Just Ask Drew: High End DACs and Media Players

Drew Baird, CEO of explains and compares two High End Dac/Media Players, the PS Audio Perfect Wave DAC MK2 and the Bryston BDA2 & BDP2. Drew also explains their input connections, network vs. direct usb computer connection, and he also shares good choices for software to use for your digital music interface and cataloging.


1:02 An overview of the PS Audio Perfectwave DAC 2:32 An overview of the Bryston BDA-2 DAC and BDP-2 Digital Player 5:36Q: Which system does Drew prefer? 5:55 Connecting external hard drives via USB 6:59 Q: What headphone amp should I use? 7:30 Q: What software do you use with your computer? 8:30 Q: How much do they cost?


00:00:00 Hi! Welcome to the Just Ask Drew video series. Just Ask Drew is where Drew answers all your questions about high-end headphone audio. In this video, Drew covers his top picks for high-end DACs.

Hi, I'm Drew from Moon Audio and today we're gonna talk about digital media DAC players. These are two of my favorite pieces and I'm often asked many a time, "Drew, what sort of media digital interface should I connect to my headphone amp and my computer?" and these are really the cream of the crop and my two favorite pieces of gear. We've got the PS Audio Perfect Wave DAC -- and this is the generation version 2 -- and then we've got the new double stack piece from Bryston, the BDP-2 and the BDA-2. The BDA is the DAC section and the BDP is the media player section, whereas the PS Audio is all built into one chassis.

00:01:02 As I said we're on mark 2 of the PS Audio piece, and they've made a bunch of great improvements to this piece to the digital section. It sounds wonderful and it's really a staple in my system. It has the ability to not only be connected to computers via a USB, but it also has what's called a network bridge card in the back of it. This piece can be bought with or without the unit and you can add it on later to connect to your network. And essentially, instead of doing a USB connection you're now doing a cat5ng perfect data from your network into a memory buffer in the player which then goes on to the d-day conversion. As well as the network card you've got your regular digital inputs, the USB Toslink, coax, AES/EBU, and then it's got two unique inputs: I2S squared that are made out of HDMI connections as opposed to your other normal digital connections. These connections utilize an HDMI connector and this is used to connect the Perfect Wave transport, another product from PS Audio that is a transport only for playing your redbook CDs as well as a second one that we can connect to the new piece that's we're really excited about from PS audio, the New Wave phono converter. This is actually a phono stage for your turntable that will do a analog to digital conversion via HDMI that you can plug into this perfect wave DAC. So a very versatile piece indeed.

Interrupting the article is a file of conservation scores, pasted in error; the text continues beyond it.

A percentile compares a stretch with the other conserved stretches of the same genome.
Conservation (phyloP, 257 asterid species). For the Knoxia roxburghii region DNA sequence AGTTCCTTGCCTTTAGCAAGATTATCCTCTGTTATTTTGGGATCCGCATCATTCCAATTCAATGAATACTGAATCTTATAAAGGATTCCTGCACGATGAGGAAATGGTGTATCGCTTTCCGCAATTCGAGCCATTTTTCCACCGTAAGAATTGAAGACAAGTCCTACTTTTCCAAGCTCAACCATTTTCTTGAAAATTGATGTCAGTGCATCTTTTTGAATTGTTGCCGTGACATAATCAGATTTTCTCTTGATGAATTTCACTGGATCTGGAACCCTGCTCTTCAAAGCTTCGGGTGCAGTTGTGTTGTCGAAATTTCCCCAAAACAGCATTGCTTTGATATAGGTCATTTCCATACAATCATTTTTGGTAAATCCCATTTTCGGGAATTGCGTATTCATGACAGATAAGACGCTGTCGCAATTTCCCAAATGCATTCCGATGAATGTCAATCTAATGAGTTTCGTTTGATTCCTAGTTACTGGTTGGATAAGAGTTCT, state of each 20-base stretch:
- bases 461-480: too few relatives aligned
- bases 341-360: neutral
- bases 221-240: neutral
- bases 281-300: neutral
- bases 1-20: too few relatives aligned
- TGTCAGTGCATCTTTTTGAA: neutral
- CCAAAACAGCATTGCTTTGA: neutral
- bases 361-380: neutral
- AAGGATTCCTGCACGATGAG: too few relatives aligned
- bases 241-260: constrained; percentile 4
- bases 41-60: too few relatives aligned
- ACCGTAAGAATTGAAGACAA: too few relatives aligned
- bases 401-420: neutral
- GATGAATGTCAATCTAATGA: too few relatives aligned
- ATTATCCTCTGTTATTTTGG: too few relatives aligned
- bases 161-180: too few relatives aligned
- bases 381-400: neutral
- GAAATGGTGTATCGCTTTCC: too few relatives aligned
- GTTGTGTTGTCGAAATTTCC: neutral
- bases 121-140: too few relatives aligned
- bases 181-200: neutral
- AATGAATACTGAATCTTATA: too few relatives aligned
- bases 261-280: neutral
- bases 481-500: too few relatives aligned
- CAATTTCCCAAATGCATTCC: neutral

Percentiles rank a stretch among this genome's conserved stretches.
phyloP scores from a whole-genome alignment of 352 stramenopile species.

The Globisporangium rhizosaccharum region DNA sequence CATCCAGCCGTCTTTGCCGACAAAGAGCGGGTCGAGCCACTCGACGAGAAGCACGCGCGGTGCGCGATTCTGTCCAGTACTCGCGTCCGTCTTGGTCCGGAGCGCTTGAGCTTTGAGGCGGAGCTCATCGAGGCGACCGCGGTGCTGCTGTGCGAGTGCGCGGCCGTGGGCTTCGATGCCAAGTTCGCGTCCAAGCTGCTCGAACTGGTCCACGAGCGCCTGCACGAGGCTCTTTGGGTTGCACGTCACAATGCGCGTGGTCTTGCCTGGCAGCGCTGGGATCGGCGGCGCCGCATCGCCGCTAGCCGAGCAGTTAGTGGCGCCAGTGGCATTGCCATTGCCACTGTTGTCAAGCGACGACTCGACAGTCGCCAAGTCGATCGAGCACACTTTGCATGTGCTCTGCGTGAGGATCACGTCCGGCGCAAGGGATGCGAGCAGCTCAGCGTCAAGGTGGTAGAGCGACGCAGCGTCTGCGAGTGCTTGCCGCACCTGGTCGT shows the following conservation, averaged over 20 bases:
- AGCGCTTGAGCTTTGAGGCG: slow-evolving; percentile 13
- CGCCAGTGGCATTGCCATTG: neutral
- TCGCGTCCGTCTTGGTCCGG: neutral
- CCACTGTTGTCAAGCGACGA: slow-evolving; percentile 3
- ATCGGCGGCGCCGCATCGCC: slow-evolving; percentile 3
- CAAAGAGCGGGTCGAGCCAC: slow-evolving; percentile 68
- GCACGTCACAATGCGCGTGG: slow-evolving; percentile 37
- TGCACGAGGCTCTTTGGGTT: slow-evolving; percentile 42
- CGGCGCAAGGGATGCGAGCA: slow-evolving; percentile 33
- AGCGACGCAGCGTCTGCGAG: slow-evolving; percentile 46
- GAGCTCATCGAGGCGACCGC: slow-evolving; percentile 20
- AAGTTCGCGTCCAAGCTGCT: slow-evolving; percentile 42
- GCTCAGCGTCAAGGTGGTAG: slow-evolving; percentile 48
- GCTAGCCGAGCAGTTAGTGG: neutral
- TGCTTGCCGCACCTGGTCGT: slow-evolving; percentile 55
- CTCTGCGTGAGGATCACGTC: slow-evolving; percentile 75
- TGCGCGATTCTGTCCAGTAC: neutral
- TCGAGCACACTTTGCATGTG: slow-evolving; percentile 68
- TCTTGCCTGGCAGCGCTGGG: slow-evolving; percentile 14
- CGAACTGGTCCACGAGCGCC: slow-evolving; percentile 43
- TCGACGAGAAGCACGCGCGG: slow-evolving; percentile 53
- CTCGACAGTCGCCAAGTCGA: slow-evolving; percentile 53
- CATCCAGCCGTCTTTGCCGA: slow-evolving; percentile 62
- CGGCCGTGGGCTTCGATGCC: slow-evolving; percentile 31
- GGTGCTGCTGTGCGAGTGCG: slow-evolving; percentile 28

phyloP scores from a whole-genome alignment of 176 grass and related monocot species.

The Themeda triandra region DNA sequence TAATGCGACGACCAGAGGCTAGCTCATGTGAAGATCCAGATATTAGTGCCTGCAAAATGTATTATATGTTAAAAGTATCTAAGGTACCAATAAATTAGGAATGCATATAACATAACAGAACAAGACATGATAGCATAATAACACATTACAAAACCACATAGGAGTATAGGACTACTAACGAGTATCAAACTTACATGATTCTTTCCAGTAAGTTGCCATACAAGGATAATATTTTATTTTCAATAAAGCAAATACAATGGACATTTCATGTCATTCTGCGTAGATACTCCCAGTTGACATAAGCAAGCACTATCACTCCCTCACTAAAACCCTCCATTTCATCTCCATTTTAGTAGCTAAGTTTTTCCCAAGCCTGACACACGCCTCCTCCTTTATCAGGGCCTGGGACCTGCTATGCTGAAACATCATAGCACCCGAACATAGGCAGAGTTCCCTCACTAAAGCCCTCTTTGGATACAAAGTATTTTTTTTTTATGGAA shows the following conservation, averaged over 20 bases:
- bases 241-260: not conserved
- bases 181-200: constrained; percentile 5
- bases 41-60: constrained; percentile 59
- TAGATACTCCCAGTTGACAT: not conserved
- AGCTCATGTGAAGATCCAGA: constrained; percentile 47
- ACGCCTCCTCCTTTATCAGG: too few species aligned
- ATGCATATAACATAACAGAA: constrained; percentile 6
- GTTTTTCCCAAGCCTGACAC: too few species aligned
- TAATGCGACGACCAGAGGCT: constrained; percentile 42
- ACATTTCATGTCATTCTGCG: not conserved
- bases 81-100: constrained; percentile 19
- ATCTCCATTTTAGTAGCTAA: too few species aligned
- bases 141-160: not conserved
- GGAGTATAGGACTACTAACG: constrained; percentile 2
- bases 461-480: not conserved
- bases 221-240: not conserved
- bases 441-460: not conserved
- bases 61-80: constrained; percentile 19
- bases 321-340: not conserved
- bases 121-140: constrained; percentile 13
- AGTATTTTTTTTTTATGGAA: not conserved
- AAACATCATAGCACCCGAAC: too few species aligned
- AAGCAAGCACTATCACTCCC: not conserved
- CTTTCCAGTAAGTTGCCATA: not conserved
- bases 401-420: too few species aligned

00:02:32 Over here we've got the Bryston stack. This is a two-piece implementation instead of a single box unit the PS Audio does, so they've got their media player in one box and their d-to-a converter in a separate box. The good thing about the Bryston double stack is the fact that if they make improvements or implementation changes you can change out one piece without having to change out both of them. So from an upgrade stand ability this makes a little more sense. However, PS Audio has come out with improvements where they sent you the internal boards that you could swap out and take this to the Mark 2 level, so it depends on how you look at it which is the more flexible upgrade option. But I sort of like the two chassis stance. So this this BDP-2 and BDA-1 have a whole host of inputs like the PS Audio. The only thing I'd say they're lacking is they don't have the I2S implementation, which is really a PS Audio theme. But this is also used in a similar manner in which you can connect it to a network, it's not just a USB digital input from your computer, and the benefits to this are a much cleaner, more resolute signal. I've done a comparison between the USB input and the network input on both players and hands down the network connection option always does a much better job of sounding more resolute, more detailed, and a lot more definition to the sound. So that's my pick. Of course with a network connection, things get a little more complicated. With USB you can simply plop down a computer right next to these two pieces and connect the USB cable to it, but in my two channel listening environment, or if I'm using open-back headphones I don't want noisy computers in the room with me. Typically in my house, I've got a computer room where it's my office and I've got a small desktop system, but these two pieces are on my reference system and so getting a digital signal to them from my computer via USB would be too complicated. First of all, it's a lot longer than that you would want to run. 15 feet is about where you max out on a USB cable. If your office is on the first floor and your reference systems on the third floor networking makes a lot more sense. So there has to be a little more knowledge in the software implementation for both these pieces to be able to pull and send digital to these two different media setups. I'd say the PS audio is a little simpler to implement. You're going to download an app to your Apple product, either an iPhone or your iPad, and it basically reaches out talks to the software that you've loaded up on your PC, links up the libraries, and you can use the software to basically send and retrieve all of the music from your computer to this piece. Now Bryton is working on a similar package software that you can download one of their apps and their own implementation of software but for right now you've got to use third-party apps to use the network connection on this player. So it's a little more cumbersome to set up the Bryston stuff than the PS Audio, which is a little better at plug-and-play, although I'm sure when Bryston comes out with their own software it's going to be just as simple.